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Adventures Along the Seafarer's Trail!

Note from Lisa:

The Mayflower II is scheduled to land in Mystic today! Get the scoop: MAYFLOWER II to Arrive on Sunday.To follow its progress, click here to track the location of Jaguar, the tugboat that's bringing it.

Watching the Mayflower II come up the Mystic River on this cold December day will give us all an idea of what it was like for the Pilgrims to land in Plymouth, Mass., almost 400 years ago in December 1620--too late in the year to gather food and build adequate housing. Half of the 102 Mayflower passengers died that winter.

According to Dr. Lee McDowell, author of Vitamin History, the early years, scurvy is what led to the majority of deaths among the Mayflower passengers in that 1620-1621 winter. As scurvy progressed, the settlers became too weak to walk. “Scurvy is a hideous disease that involves body tissue breakdown. Clinical signs and symptoms include bloody patches under the skin, extreme weakness, loosening of the teeth, rotting gums and a breath that is an intolerable stench of putrefaction. Old healed wounds and scars can suddenly break open, and fresh wounds and sores show no tendency to heal.” Some of the Mayflower deaths were a direct result of scurvy, “while other deaths may have resulted from an indirect effect of scurvy, with the lack of vitamin C resulting in a lower resistance and greater susceptibility to disease organisms (e.g. pneumonia).”

When I prepared for my long winter sail featured in my book Mystic Seafarer's Trail, I made sure to pack bottles of Vitamin C. I hope the crew of Mayflower II remembered to do the same!

Anchors aweigh!
— Lisa Saunders

The Mayflower II anchored in Plymouth, Mass.

If you asked the Pilgrims what they valued most on their Mayflower journey to New England, hands down they would have told you beer. It was considered part of a healthy diet and a trusted source of water—even the children drank it. Long after they reached the slimy bottoms of their water casks during the 66-day sail across the Atlantic, their beer remained drinkable. The Mayflower passengers were desperate to land when their beer supply ran low.

Not concerned about scurvy or running out of beer? Then find some fun things to do in: Mystic Country Events and Discounts! ; The Day; Mystic River Press; This is Mystic; The Resident; The Mystic Wave; Greater Mystic Chamber of Commerce; Eastern CT Chamber of Commerce; InTown
“Many more sailors in the world’s navies were lost to scurvy than in battle, and more explorers died of it than from any other cause,” says Dr. Lee McDowell, author of Vitamin History, the early yearsMcDowell's book features vitamin-deficiency diseases such as scurvy, beriberi, night blindness, xeropthalmia, pellagra, pernicious anemia and rickets.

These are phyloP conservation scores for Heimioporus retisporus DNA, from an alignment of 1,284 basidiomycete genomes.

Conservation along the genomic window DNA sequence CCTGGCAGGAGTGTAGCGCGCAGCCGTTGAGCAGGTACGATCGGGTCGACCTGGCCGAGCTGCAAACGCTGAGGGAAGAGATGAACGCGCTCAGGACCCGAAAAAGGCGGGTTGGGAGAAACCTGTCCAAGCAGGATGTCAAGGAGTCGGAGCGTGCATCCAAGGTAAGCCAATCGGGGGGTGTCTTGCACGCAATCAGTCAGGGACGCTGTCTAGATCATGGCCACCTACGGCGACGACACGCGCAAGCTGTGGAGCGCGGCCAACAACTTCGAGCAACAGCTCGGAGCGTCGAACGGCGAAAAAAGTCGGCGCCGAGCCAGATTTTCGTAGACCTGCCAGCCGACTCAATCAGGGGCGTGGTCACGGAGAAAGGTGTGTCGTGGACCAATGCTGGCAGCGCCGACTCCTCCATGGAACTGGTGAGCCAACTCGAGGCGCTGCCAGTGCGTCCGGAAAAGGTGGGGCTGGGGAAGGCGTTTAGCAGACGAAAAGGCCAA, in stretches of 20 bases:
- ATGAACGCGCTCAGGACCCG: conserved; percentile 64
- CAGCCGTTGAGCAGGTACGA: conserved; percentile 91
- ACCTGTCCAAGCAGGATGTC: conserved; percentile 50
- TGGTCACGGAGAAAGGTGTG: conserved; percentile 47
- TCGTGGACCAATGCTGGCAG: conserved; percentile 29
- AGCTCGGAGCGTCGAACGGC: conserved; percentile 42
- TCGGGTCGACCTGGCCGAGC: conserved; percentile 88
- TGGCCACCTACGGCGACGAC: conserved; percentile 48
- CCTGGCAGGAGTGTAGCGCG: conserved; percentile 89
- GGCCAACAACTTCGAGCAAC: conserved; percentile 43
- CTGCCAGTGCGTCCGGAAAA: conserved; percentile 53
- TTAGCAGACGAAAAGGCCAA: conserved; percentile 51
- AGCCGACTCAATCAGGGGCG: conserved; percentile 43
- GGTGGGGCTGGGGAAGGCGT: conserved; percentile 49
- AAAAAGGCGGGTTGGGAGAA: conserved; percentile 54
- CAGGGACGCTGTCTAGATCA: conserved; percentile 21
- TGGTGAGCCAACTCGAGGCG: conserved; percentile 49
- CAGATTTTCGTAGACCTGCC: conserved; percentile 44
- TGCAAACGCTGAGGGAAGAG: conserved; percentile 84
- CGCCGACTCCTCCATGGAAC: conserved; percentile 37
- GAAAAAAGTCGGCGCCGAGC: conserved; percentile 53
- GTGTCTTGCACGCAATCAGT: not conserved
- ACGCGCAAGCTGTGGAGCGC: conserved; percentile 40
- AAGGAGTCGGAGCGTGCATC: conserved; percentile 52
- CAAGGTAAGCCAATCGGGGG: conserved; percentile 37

Sample experiment: In 1749, an onboard experiment showed that oranges and lemons cured scurvy, but it was not until the late 1700s that the British navy required ships to carry citrus juice.
Featured Events
(Through 12/21): Fall Goat Cheese Tasting
Sun, 12/14: Denison Homestead Holiday House Tours
Thurs, 12/18,7pm: Blue Christmas for those who are mourning a loss.
Sun, 12/21, Community Carol Sing-- Free admission from 10am-4pm with the donation of a canned good item; Event to Benefit the Pawcatuck Neighborhood Center.
Food/Drink:Happy Hour Food and Drink Specials
Everyday: Nature Center Hiking Trails
Cold nights: Trivia Nights in Mystic!

Mystic Writer's Colony--includes tips/meetings/events.

Miss someone this Christmas season? 
I recommend this article written by a widow:
Seasonal - Blue Christmas. And here is one written by me: The Empty Christmas Chair: Holidays without our daughter.

Need Publicity for Your Event or Cause?

The Lisa Saunders Show

Congenital Cytomegalovirus (CMV) PowerPoint presentation by Lisa Saunders (I've begun meeting again with Conn. politicians to get a CMV education bill passed in 2015 to prevent this #1 viral cause of birth defects).
The Lisa Saunders Show airs on Channel 12, Weds, 8pm, and on the Lisa Saunders Show YouTube channel. Lisa's videography/production team: Suzanne Janso and Suzanne Doukas Niermeyer, Freelance Editor.



Lisa Saunders is an award-winning writer, marketing specialist, TV host and instructor at New London Adult & Continuing Education. She is the author of seven books, history columnist for Pathfinder: A Companion Guide for the Widow/er’s Journey and part-time historical interpreter at Mystic Seaport. As the parent representative of the Congenital CMV Foundation, Lisa works to prevent the #1 birth defects virus. She lives in Mystic, Connecticut, with her husband and offers several workshops . See her News 8 interview about Mystic or see her other projects at:

Excerpt from Mystic Seafarer's Trail:

Shortly after stepping out of my new home with my hound for our first stroll through the historic seacoast village of Mystic, Connecticut, a woman pulled over in her van and yelled, "Excuse me." Assuming she was a tourist wanting directions to Mystic Pizza or some other attraction, I wasn't prepared for what she really wanted to know: "Do you realize the back of your skirt is tucked into your underwear?"

“You will laugh out loud at Lisa’s adventures in this part travel guide, part historical reference and completely hilarious tale.” Bree Shirvell, Editor, Stonington-Mystic Patch.

Mystic Seafarer's Trail is available online and in Mystic area shops.

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Want to literally follow the Mystic Seafarer's Trail to see where the adventure begins? 
Download the free Mystic Seafarer's Trail map

 Photo captions: Lisa Saunders and the Mayflower II in Plymouth, Massachusetts (photos by Jim Saunders).  Photo of Jim Saunders with Christmas characters outside a restaurant in Ridgewood, NJ. Bio photo of Lisa by Cindy Barry. Sketches by Marianne Greiner.